3. The electroluminescent device of claim 1, wherein a difference between the refractive-indexes of the first and second layers is higher than or equal to 0.3.
4. The electroluminescent device of claim 1, wherein the higher refractive-index material of the first and second layers comprises a high refractive-index transparent conducting oxide, and the high refractive-index transparent conducting oxide is selected from the group consisting of indium tin oxide (ITO), fluorine-doped tin oxide, aluminum zinc oxide, gallium zinc oxide, indium zinc oxide, tin oxide, titanium niobium oxide, titanium oxide, their combination, and their stacking.
5. The electroluminescent device of claim 1, wherein the lower refractive-index material of the first and second layers includes a low refractive-index nanoporous transparent conducting oxide or a low refractive-index conducting polymer, and the low refractive-index nanoporous transparent conducting oxide is selected from the group consisting of indium tin oxide (ITO), fluorine-doped tin oxide, aluminum zinc oxide, gallium zinc oxide, indium zinc oxide, tin oxide, titanium niobium oxide, titanium oxide, their combination, and their stacking.
6. The electroluminescent device of claim 1, wherein the surface of the second layer, which is closer to the light emitting layer, is flat or corrugated.
7. The electroluminescent device of claim 1, further comprising a substrate adjacent to the nanostructured composite electrode and opposite to the functional layers, wherein the substrate has an outer surface opposite to the nanostructured composite electrode, and the outer surface is treated with surface treatment to form an out-coupling lens.
8. The electroluminescent device of claim 7, wherein the surface treatment includes roughening the outer surface, scattering the outer surface and shaping the outer surface to form prism, pyramid, micro-lens, micro-prism, micro-pyramid and grating.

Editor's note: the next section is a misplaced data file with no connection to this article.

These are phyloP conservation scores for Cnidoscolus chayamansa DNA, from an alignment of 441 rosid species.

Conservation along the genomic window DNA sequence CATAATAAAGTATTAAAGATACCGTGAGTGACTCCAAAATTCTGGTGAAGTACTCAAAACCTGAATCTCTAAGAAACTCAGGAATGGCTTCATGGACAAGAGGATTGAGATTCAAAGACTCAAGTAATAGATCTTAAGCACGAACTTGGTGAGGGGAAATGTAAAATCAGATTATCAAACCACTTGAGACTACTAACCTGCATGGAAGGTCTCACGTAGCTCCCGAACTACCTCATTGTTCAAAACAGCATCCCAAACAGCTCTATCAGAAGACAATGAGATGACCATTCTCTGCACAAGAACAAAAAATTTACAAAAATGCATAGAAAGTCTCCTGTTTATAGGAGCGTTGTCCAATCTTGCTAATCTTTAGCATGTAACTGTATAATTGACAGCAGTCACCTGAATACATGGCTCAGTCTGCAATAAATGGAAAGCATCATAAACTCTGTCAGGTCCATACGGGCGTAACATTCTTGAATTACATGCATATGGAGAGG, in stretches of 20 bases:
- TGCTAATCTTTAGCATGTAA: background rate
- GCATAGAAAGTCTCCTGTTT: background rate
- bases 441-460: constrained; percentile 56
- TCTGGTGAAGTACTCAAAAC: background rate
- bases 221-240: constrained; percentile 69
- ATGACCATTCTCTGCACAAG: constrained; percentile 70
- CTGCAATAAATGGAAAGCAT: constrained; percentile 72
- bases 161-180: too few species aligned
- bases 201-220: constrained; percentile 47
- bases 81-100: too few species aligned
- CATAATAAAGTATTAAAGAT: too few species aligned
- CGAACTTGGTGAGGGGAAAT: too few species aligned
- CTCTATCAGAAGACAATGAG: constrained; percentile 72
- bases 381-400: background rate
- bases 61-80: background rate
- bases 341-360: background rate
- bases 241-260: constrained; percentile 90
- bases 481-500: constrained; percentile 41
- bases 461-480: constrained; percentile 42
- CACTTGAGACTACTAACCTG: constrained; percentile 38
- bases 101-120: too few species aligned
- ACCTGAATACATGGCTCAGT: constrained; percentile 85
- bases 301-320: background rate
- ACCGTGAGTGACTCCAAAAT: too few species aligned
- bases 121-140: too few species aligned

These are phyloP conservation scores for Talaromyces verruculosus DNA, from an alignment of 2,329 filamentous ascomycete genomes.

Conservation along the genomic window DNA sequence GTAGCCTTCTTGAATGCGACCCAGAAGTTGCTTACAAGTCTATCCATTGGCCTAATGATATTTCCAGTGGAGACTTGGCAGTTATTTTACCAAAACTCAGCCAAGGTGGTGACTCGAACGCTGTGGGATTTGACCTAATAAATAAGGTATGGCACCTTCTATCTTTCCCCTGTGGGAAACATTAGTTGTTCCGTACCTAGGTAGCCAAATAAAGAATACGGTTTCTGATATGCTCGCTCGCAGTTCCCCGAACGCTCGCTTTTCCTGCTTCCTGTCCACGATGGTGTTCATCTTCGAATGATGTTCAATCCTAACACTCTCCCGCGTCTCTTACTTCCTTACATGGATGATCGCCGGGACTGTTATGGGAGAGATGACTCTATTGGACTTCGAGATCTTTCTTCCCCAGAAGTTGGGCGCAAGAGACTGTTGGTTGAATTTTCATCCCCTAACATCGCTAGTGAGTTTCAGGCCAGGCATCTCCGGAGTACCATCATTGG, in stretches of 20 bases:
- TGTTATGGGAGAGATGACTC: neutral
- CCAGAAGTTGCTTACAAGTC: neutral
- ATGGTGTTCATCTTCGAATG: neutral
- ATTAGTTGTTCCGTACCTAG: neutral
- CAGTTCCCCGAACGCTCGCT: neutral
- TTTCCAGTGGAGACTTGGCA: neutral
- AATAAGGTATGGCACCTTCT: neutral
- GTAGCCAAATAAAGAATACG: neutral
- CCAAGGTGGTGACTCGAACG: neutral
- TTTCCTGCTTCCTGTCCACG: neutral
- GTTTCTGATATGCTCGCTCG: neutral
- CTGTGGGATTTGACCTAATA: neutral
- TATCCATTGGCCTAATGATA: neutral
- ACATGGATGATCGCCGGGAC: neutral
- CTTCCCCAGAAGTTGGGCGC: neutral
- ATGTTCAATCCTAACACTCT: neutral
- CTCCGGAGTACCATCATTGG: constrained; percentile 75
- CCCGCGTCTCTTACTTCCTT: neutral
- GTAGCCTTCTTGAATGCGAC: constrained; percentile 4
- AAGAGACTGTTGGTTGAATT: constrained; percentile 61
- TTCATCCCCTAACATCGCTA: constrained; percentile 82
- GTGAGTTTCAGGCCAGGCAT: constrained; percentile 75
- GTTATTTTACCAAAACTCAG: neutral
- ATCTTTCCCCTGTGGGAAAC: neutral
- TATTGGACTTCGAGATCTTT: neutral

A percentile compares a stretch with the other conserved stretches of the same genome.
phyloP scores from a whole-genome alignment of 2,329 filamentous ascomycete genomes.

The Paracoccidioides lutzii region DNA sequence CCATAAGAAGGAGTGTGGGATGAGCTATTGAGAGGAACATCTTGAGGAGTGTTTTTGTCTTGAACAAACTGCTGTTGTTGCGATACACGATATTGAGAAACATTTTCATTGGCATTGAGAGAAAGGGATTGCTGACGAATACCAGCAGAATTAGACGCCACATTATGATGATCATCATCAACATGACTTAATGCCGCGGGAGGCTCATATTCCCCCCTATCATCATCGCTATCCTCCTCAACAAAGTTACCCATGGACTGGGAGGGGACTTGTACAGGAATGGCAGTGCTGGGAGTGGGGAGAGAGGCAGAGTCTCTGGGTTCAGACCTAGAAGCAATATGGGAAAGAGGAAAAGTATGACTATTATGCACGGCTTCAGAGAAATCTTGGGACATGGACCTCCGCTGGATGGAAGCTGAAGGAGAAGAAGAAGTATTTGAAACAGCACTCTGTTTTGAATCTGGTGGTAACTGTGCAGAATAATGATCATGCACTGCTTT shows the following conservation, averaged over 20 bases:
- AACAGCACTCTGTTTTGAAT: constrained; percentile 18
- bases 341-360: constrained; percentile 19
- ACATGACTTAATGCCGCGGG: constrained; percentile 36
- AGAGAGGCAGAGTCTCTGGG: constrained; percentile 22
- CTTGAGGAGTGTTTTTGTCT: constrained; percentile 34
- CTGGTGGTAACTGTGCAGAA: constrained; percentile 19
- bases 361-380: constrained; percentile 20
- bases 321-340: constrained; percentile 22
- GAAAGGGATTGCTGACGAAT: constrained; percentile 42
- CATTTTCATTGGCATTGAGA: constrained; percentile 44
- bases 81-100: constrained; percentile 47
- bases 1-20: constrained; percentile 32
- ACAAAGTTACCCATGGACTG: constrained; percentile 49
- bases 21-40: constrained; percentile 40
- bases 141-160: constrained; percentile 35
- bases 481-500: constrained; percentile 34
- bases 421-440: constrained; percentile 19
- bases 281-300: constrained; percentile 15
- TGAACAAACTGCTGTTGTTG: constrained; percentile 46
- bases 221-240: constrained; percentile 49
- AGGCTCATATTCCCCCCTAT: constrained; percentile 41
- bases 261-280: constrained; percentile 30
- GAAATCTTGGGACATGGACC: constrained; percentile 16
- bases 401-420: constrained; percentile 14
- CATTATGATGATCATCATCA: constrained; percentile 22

9. The electroluminescent device of claim 1, further comprising a substrate adjacent to the nanostructured composite electrode and opposite to the functional layers, wherein an out-coupling lens attached to the substrate, and the out-coupling lens includes a prism, a pyramid, a micro-lens sheet, a micro-prism sheet, a micro-pyramid sheet, a micro-particle layer, a nano-particle layer, a grating sheet, a scattering sheet and a diffuser sheet.
10. The electroluminescent device of claim 1, wherein the top electrode disposed on the functional layer is opaque and reflective.
11. The electroluminescent device of claim 10, wherein the energy flux density of the light is coupled into the substrate when the light emitted from the light emitting layer passes through the nanostructured composite electrode.
12. The electroluminescent device of claim 1, wherein the top electrode disposed on the functional layer is transparent or semi-transparent.
13. The electroluminescent device of claim 12, wherein the energy flux density of the light is coupled into the substrate and out of the top electrode disposed on the functional layer in the electroluminescent device.
14. The electroluminescent device of claim 12, wherein the top electrode disposed on the functional layer is further capped with a superstrate.
15. The electroluminescent device of claim 14, wherein the superstrate has an outer surface opposite to the top electrode, and the outer surface is treated with surface treatment to form an out-coupling lens.
16. The electroluminescent device of claim 15, wherein the surface treatment comprises roughening the outer surface, scattering the outer surface and shaping the outer surface to form prism, pyramid, micro-lens, micro-prism, micro-pyramid and grating.
17. The electroluminescent device of claim 14, further comprising an out-coupling lens attached to the superstrate, and the out-coupling lens includes a prism, a pyramid, a micro-lens sheet, a micro-prism sheet, a micro-pyramid sheet, a micro-particle layer, a nano-particle layer, a grating sheet, a scattering sheet and a diffuser sheet.
18. The electroluminescent device of claim 1, wherein the top electrode is another said nanostructured composite electrode.
19. The electroluminescent device of claim 1, wherein the number of the functional layer stacked including a light emitting layer is plural, and the electroluminescent device is a tandem device.
US15/163,100 2015-05-29 2016-05-24 Electroluminescent devices with improved optical out-coupling and external quantum efficiencies Active US9640777B2 (en)

Priority Applications (2)

Application Number Priority Date Filing Date Title
US201562230129P true 2015-05-29 2015-05-29
US15/163,100 US9640777B2 (en) 2015-05-29 2016-05-24 Electroluminescent devices with improved optical out-coupling and external quantum efficiencies

Applications Claiming Priority (1)

Application Number Priority Date Filing Date Title
US15/163,100 US9640777B2 (en) 2015-05-29 2016-05-24 Electroluminescent devices with improved optical out-coupling and external quantum efficiencies

Publications (2)

Publication Number Publication Date
US20160351847A1 US20160351847A1 (en) 2016-12-01
US9640777B2 true US9640777B2 (en) 2017-05-02

Family

ID=57399163

Family Applications (1)

Application Number Title Priority Date Filing Date